GERMANY-AGRICULTURE-PIG-FARMBy Paul Shapiro

Illinois farmers have a rich history, with farming traditions running back to Lincoln’s time and beyond. But as we move further into the 21st century, some are wondering: Are Illinois’ pork producers stuck in a bygone era, lagging behind those in other states?

In Illinois’ pork industry, pregnant breeding pigs are often confined day and night for four long months in gestation crates: tiny cages roughly the same size as the animals’ bodies, designed to prevent them from even turning around. The pigs are subsequently transferred into another crate to give birth, are then re-impregnated and put back into a gestation crate. This inhumane cycle repeats, pregnancy after pregnancy, for their entire lives; it adds up to years of immobilization.

The animals — social, intelligent creatures —suffer immensely. They develop pressure sores from remaining in the same positions for so long. Their muscles atrophy. Many even go insane from the boredom, repeatedly biting the bars of their cell and exhibiting clinical depression and learned helplessness.

This shockingly inhumane system was designed in the 1960s, and its use today reminds us that the Dark Ages don’t just refer to the past. Fortunately, many pork producers — like Smithfield and Cargill — are moving into the 21st century by abandoning this archaic practice. Sadly, some major producers in Illinois seem stuck in the mud.

The movement away from gestation crates comes with good reason: The biggest pork buyers — from McDonald’s and Burger King to Safeway and Costco — have announced their plans to eliminate these crates from their supply chains. They’re urging their pork suppliers to switch to group sow housing — an efficient, 21st century higher-welfare production system that’s already successfully used for about a fifth of the nation’s breeding sows.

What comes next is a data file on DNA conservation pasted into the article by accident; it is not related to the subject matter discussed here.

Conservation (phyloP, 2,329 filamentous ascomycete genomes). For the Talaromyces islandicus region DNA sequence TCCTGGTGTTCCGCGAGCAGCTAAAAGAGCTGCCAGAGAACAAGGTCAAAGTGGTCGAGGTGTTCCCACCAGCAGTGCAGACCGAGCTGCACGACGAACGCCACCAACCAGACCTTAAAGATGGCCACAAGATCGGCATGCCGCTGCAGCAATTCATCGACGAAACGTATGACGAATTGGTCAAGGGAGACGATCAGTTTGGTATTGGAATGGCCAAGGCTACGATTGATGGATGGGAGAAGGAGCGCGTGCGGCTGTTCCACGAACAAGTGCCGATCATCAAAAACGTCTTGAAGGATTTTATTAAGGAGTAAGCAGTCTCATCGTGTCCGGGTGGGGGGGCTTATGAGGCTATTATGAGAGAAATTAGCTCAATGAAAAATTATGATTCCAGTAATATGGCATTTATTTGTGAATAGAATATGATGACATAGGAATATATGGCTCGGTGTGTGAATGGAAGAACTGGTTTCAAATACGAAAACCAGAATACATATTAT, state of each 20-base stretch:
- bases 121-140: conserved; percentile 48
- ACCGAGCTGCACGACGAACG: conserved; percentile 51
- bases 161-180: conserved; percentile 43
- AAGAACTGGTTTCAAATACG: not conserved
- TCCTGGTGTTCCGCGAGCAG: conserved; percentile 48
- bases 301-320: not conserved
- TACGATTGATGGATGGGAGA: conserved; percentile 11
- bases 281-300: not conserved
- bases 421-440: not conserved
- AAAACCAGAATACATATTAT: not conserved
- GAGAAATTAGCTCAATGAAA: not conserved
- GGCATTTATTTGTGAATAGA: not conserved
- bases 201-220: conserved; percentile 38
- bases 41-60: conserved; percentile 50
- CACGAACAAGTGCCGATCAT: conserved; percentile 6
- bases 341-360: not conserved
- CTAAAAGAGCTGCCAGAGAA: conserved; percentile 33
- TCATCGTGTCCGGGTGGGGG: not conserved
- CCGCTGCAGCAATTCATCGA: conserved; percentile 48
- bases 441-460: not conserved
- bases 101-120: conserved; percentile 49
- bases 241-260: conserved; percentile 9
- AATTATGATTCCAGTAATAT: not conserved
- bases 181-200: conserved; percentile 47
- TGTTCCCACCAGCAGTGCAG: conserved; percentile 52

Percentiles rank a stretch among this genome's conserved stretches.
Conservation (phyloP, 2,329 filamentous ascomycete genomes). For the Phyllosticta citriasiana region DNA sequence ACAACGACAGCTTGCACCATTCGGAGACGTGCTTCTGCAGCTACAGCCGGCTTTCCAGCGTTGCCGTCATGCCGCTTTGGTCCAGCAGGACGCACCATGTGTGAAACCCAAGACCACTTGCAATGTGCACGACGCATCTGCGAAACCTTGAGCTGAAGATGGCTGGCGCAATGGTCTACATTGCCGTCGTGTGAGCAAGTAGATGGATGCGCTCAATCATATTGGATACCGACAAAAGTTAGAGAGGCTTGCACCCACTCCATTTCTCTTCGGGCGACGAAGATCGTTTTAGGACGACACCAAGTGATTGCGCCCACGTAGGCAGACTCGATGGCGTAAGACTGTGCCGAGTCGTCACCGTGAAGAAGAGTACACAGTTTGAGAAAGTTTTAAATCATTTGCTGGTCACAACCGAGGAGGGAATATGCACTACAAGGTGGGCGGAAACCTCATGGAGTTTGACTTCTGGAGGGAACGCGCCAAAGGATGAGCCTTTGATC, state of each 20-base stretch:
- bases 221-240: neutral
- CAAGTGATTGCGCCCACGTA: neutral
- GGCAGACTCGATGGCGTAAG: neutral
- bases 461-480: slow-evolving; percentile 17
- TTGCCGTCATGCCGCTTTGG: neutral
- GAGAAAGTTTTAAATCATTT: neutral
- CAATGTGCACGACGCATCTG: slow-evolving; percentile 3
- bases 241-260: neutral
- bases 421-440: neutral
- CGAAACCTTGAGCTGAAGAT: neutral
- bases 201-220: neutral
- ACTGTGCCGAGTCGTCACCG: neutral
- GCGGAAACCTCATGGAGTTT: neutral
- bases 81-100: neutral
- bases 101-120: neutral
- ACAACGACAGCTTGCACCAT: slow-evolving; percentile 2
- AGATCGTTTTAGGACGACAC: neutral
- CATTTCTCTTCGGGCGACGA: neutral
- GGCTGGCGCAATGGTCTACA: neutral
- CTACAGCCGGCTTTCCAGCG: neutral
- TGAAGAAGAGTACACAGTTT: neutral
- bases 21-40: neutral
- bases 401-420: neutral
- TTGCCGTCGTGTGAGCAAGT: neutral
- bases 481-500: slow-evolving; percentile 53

And the demand for change comes not just from the biggest pork buyers, but from lawmakers, too. Nine states have banned gestation crates, including substantial pork-producing states like Colorado, Ohio and Michigan. They’ve been influenced by public opinion in favor of animal welfare as well as the overwhelming science confirming what common sense already tells us: pigs prefer to have the ability to move.

This is why experts like Temple Grandin, Ph.D. condemn gestation crates, arguing, “We’ve got to treat animals right, and the gestation stalls have got to go.” And the Prairie Swine Center, a prestigious pork-industry research facility, concluded in a 2013 report that “better welfare can be achieved when sows are not confined throughout gestation.”

Recognizing that science, public opinion, public policy and the marketplace are all aligned against gestation crates, one agribusiness trade publication editorialized, “You’d have to have rocks in your head to build a new sow barn with gestating sow stalls.”

Yet rocks in the head is perhaps the most appropriate diagnosis for producers still committed to using these outdated iron maidens. And the handful that remain seem stuck in a rut, languishing behind competitors on this vital issue and with no clear strategy as to how to supply the demand of a market that no longer wants its inhumane practice.

Those producers still have a chance to do better. Illinois’ pork industry has a chance to meet the market expectations and give customers what they want. But only if it joins its competitors and starts moving into the 21st century by moving away from reliance on last century’s inhumane practices.

Paul Shapiro is the vice president of farm animal protection at The Humane Society of the United States. 

Twitter: @pshapiro